Whether you are caring for yourself or someone else who has a chronic condition, keeping track of medical documents is just as important as keeping track of your health.
If you have a caregiver, take time to go over your medical documents to ensure that they will follow your care plans and support you during health emergencies.
Having the right information about yourself or a loved one’s health could save lives.
Use the following list to make sure you or a caregiver has the necessary information and documents should an emergency arise.
Emergency Medical Information
- Contact Information for all Healthcare Providers – Keep the names and phone numbers of doctors and specialists, including primary care physicians, on hand.
- Current Medications and Allergy List – Have a list of current medications to help doctors address issues related to multiple medications and risks associated with drug–drug interactions. Also keep a list of food or individual drug allergies.
- Medical Histories, Including Personal Lifestyle – Keep a list of medical conditions, past surgeries and major medical procedures. Doctors use this information to make decisions about possible future medical procedures and treatment options.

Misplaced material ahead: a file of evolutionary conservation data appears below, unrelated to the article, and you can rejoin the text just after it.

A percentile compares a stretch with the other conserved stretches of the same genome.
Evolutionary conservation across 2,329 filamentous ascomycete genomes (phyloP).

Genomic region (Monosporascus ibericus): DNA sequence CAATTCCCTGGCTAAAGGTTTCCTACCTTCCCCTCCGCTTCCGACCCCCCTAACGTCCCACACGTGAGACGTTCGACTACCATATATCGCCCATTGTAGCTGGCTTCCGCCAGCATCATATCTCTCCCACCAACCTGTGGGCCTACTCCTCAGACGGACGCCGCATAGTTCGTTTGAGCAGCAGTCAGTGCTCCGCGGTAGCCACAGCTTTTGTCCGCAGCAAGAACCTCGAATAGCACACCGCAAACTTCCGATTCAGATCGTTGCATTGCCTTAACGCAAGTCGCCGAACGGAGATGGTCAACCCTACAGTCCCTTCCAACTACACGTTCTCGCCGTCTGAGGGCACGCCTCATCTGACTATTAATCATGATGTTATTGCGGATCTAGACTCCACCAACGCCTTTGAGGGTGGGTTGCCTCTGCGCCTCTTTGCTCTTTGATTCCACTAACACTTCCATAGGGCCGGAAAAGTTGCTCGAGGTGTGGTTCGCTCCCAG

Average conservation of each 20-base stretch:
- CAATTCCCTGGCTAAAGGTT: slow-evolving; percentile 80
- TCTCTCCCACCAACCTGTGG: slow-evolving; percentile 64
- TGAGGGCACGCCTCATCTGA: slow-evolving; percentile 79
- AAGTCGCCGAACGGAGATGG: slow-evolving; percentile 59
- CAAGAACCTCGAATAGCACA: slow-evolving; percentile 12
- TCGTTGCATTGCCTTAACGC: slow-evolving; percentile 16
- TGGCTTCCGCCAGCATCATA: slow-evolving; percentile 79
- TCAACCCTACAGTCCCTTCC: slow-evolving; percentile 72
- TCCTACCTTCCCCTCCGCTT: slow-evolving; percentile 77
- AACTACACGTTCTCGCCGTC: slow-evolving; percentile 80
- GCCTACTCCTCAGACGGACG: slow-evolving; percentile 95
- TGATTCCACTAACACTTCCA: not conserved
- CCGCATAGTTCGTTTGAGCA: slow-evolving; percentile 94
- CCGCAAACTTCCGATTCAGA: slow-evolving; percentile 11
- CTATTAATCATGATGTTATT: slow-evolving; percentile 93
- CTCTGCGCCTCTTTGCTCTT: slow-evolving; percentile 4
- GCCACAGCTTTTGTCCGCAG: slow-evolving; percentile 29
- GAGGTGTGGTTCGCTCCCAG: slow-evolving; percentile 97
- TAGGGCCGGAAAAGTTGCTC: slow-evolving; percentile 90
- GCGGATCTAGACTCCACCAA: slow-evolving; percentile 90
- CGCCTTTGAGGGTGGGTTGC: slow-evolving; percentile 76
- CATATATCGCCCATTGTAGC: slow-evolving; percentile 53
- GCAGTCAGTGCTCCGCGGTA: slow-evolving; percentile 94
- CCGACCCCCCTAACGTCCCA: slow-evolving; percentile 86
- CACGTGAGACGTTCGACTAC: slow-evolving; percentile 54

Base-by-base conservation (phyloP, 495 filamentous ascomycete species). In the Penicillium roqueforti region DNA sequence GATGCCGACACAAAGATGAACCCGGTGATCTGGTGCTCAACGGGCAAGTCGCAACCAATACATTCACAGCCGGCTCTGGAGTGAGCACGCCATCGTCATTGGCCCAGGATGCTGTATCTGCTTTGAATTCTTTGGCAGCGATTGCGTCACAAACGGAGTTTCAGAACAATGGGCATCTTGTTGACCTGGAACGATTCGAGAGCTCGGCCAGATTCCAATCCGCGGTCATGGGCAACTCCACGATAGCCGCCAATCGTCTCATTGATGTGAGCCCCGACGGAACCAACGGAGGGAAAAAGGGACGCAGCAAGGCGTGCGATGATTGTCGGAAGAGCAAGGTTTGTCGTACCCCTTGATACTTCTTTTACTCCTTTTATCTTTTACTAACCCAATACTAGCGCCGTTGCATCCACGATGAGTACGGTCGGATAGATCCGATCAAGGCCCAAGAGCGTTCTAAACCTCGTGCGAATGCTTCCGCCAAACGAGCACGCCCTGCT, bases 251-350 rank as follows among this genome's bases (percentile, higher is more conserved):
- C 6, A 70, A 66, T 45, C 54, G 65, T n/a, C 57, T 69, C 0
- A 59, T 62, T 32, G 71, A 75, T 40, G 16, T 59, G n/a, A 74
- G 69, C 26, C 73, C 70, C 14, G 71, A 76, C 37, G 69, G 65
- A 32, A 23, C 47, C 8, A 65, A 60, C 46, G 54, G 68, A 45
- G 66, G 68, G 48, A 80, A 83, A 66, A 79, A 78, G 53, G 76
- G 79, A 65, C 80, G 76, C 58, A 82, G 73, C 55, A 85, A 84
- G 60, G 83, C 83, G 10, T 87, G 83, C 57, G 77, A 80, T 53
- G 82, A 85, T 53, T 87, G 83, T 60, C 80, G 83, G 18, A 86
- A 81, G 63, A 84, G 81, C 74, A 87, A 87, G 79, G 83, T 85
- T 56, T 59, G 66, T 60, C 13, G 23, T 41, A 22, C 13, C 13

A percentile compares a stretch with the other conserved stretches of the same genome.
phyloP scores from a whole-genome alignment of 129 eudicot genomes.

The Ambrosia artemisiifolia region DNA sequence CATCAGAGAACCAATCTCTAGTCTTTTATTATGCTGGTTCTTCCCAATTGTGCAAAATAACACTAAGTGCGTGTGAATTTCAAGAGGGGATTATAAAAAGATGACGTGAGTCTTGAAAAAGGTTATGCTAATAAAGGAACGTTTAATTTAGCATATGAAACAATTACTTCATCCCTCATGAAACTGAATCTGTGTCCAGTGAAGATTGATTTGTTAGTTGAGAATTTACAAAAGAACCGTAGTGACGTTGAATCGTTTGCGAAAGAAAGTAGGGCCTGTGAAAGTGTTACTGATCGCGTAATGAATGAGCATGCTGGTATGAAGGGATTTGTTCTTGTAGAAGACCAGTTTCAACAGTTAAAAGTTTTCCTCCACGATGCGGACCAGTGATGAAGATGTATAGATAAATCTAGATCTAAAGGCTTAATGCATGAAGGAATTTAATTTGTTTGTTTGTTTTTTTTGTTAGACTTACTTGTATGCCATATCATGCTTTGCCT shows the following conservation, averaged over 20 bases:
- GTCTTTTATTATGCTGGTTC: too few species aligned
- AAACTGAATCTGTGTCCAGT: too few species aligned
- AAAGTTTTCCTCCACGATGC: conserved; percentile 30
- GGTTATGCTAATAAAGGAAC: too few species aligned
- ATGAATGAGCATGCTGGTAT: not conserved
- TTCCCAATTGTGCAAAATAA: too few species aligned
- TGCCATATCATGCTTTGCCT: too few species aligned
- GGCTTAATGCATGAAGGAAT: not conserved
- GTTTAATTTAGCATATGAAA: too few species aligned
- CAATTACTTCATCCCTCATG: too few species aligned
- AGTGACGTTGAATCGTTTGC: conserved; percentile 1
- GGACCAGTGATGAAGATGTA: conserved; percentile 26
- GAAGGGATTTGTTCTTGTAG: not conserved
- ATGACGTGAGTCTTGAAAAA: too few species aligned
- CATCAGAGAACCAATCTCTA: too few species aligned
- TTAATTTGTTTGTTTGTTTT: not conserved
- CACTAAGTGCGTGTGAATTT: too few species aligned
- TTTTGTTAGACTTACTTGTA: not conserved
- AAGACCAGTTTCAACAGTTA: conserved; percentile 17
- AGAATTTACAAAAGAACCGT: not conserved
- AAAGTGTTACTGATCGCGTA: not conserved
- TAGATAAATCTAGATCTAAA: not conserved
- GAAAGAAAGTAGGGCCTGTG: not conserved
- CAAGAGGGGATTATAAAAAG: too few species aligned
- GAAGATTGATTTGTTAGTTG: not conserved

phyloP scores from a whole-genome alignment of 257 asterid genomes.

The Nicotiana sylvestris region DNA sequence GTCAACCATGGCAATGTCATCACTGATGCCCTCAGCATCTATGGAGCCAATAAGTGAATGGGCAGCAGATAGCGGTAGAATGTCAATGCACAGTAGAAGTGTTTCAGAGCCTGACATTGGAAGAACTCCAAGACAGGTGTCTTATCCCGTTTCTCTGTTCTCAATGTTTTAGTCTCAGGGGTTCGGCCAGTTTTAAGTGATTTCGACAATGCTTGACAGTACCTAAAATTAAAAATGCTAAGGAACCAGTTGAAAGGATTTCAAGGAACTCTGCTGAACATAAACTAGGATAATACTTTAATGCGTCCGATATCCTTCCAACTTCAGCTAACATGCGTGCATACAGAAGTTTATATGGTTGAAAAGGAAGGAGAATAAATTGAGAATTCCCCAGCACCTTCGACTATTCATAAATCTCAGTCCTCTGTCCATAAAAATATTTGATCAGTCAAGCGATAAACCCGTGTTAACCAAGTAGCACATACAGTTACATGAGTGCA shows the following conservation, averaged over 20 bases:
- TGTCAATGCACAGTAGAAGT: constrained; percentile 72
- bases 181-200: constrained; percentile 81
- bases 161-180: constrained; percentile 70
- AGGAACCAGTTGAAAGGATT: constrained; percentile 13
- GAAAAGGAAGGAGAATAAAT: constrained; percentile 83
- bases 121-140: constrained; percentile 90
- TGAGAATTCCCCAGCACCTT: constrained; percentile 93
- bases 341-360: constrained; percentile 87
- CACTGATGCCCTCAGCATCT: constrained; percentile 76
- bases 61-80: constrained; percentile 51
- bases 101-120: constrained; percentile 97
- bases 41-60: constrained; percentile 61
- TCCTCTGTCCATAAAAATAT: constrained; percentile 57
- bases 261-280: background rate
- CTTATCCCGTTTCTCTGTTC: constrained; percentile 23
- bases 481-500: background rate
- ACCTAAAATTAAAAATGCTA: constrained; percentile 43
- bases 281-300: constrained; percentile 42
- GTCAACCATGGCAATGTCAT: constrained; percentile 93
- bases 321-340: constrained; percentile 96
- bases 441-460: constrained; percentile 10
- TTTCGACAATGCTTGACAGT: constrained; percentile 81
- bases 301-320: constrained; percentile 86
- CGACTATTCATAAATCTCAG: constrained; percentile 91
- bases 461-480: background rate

- Medical Records Access – Find out whether your loved one has signed a form that allows their doctors and insurance companies to release their medical information to you. If not, ask them to sign privacy agreements to allow you access in emergencies.
- Contact Information of Neighbors – Ask for the name and number of a trusted neighbor who can be called to check in on them and alert you if there is a problem.
- Advanced Directives, Living Wills and Goals of Care – Get the details of living wills and who’s authorized to make healthcare decisions on yours or other's behalf. Have this conversation now, rather than in the midst of a medical emergency. Initiate discussions with your loved ones regarding their end of life wishes during "dinner table" conversations rather than waiting for the "right" time.
Gathering this information and having these conversations are not easy or comfortable. But being prepared in a medical emergency of any loved one will reduce some of the stress involved.